Speech at a reception for the Limerick Hurling Team
Áras an Uachtaráin, Tuesday, 26th February, 2019
Mar thús ba mhaith liom fíorchaoin fáilte a fhearadh romhabh chuig Áras an Uachtaráin inniu. Is deis í an ócáid inniú dom féin agus do mo bhean chéile Saidhbhín páirt a ghlacaadh in bhur gcéiliúradh i ndiaidh corn Liam Mhic Cárthaigh a bhuachaint thar cheann mhuintir Luimní. Is ócáid í seo chun bhur n-éacht a aithint agus chomh maith le sin, chun aitheantas a thabhairt don iliomad duine a bhí páirteach sa ghaisce sin, nó a thug cúnamh daoibh le linn bhur saolta iománaíochta.
I am delighted to welcome you all to Áras an Uachtaráin to honour your magnificent achievement in winning the Liam McCarthy Cup last year.
Sabina and I are delighted to have this opportunity to personally salute your achievement and congratulate the team, your coach and manager and, by extension, acknowledge the contribution of parents, family and friends, teachers and mentors and all who helped bring each of you to the point of your great achievement – winning ‘the hurling’ for Limerick.
There can be no doubt that last year was a very proud year for Limerick, a year during which you held the McCarthy Cup high despite being ranked as seventh favourites to go all the way – behind Galway, Tipperary, Cork, Waterford, Kilkenny and Clare. Today you are widely regarded as having one of the strongest squads in the game, a squad which includes Hurler of the Year Cian Lynch and Young Hurler of the Year Kyle Hayes.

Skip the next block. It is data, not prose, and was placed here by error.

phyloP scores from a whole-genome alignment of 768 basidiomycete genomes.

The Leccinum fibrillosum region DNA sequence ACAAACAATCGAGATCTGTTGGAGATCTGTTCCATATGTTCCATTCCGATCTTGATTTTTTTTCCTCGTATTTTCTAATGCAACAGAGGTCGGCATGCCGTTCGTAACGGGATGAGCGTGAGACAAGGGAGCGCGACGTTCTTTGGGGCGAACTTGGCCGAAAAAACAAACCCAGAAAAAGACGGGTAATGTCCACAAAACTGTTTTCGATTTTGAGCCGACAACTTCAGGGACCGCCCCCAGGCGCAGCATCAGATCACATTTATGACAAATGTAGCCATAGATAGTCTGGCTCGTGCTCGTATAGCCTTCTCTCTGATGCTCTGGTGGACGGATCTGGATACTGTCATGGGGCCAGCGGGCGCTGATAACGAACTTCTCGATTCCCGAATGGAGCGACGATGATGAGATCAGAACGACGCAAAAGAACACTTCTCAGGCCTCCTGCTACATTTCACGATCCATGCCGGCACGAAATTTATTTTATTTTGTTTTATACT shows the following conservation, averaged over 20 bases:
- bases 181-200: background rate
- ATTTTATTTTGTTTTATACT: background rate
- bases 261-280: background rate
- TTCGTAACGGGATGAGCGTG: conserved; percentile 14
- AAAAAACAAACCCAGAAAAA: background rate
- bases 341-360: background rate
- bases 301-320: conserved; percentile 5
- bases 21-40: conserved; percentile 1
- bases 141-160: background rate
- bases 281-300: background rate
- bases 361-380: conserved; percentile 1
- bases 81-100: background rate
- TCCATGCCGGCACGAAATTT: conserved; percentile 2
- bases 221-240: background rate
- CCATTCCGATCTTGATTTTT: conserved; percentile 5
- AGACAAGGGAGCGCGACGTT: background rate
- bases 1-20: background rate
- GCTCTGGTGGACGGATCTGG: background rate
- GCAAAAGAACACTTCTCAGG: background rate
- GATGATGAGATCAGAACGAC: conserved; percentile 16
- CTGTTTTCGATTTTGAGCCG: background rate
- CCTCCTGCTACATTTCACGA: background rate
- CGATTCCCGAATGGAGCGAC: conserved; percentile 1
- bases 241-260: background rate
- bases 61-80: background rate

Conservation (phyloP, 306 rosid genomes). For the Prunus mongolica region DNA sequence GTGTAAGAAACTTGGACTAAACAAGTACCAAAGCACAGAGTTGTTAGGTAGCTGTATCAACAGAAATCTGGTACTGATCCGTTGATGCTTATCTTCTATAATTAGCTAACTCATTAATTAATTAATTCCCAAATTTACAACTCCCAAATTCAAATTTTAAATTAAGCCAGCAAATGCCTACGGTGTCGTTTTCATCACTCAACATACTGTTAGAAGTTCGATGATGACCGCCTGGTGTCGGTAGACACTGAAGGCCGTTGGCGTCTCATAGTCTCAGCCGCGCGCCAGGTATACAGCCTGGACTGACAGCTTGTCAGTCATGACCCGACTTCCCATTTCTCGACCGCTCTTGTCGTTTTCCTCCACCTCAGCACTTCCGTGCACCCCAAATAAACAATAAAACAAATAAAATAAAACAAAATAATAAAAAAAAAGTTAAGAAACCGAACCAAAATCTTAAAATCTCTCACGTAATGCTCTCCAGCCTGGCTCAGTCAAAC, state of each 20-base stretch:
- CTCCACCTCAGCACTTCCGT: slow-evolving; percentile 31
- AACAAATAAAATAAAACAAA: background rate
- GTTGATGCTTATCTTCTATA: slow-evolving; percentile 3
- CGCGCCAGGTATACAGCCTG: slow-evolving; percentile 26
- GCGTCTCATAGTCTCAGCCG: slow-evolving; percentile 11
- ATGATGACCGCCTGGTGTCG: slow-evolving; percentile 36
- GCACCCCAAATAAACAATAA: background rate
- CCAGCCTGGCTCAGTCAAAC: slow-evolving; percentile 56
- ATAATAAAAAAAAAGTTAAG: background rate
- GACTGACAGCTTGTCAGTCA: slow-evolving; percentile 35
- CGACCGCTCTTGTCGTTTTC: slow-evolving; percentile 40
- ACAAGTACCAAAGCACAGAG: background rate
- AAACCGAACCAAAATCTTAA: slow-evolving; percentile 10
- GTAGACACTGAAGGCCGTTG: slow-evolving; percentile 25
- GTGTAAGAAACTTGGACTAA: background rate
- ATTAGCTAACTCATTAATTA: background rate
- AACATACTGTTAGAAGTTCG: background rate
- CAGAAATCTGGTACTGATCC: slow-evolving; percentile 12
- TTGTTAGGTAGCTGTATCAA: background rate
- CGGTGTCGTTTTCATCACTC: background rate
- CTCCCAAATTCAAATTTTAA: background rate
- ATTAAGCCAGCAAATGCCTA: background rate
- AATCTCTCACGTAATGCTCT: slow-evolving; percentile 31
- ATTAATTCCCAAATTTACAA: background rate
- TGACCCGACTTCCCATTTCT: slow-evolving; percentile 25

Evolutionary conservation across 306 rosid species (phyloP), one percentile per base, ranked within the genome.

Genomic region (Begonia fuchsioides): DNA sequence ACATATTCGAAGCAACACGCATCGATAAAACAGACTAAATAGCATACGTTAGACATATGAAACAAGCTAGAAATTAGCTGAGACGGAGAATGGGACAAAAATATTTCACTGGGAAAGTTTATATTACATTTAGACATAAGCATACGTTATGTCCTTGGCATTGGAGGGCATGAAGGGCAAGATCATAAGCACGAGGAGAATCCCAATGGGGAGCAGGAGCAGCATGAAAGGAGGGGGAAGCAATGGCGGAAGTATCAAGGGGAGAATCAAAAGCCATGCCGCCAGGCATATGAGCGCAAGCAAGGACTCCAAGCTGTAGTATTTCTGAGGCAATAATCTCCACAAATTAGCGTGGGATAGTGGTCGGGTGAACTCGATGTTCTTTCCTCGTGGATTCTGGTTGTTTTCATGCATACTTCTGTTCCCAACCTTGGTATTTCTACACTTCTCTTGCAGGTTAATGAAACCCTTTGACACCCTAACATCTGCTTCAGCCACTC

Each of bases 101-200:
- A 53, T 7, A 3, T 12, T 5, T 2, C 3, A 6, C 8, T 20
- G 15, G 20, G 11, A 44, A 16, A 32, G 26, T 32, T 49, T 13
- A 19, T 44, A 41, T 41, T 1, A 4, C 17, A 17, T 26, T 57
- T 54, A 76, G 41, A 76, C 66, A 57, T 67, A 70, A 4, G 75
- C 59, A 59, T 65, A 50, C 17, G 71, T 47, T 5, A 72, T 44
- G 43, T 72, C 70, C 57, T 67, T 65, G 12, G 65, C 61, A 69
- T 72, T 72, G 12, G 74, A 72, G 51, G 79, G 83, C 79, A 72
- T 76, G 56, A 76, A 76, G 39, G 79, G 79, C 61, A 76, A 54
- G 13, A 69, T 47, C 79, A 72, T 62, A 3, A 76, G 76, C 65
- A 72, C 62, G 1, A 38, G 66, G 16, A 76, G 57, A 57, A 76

For the rest of us, it was a great pleasure to witness the great joy and excitement your magnificent achievement brought to Limerick last year when you defeated defending champions Galway 3-16 to 2-18 at Croke Park in front of thousands of your delighted supporters who witnessed that historic moment and saw Limerick win the title that they had been seeking since 1973.
The raturous reception in Limerick itself, where tens of thousands of people lined the streets to welcome you home, was also a joyous occasion that brought a spirit of celebration to the county that lasted for many weeks.
We were greatly delighted when hurling was inscribed, last year, on the UNESCO Representative List of the Intangible Cultural Heritage of Humanity, recognising it as a critical element of our heritage to be safeguarded for future generations. I know some of you here played a key role in this important decision and I thank you for that, and welcome you very warmly here today.
Hurling is, of course, one of the oldest field games in the world and has been popular for at least 3000 years in Ireland. Indeed, its first literary reference dates back to 1272 BC, and it is often referenced in Irish myths and legends, most famously perhaps in the story of Cú Chullainn, who was so named after killing a fierce guard dog by driving a sliotair down its throat.
Hurling has remained an important part of the fabric of Irish society, played in towns and villages across the country, connecting neighbour to neighbour, promoting intergenerational solidarity among young and old and uniting a diverse and eclectic mix of people as they cheer together for their county. “Who do you shout for”? is often a greeting preferred to “where are you from?”!
Your achievement is one of which you can all be very proud. It is, of course, not an achievement that came lightly or easily. The road to great sporting success is always a challenging and often a difficult one. It is not a journey for the fainthearted. Those who seek accolades are required to put in the hard work, and to persevere through the setbacks and difficulties that so often stand between us and our goals.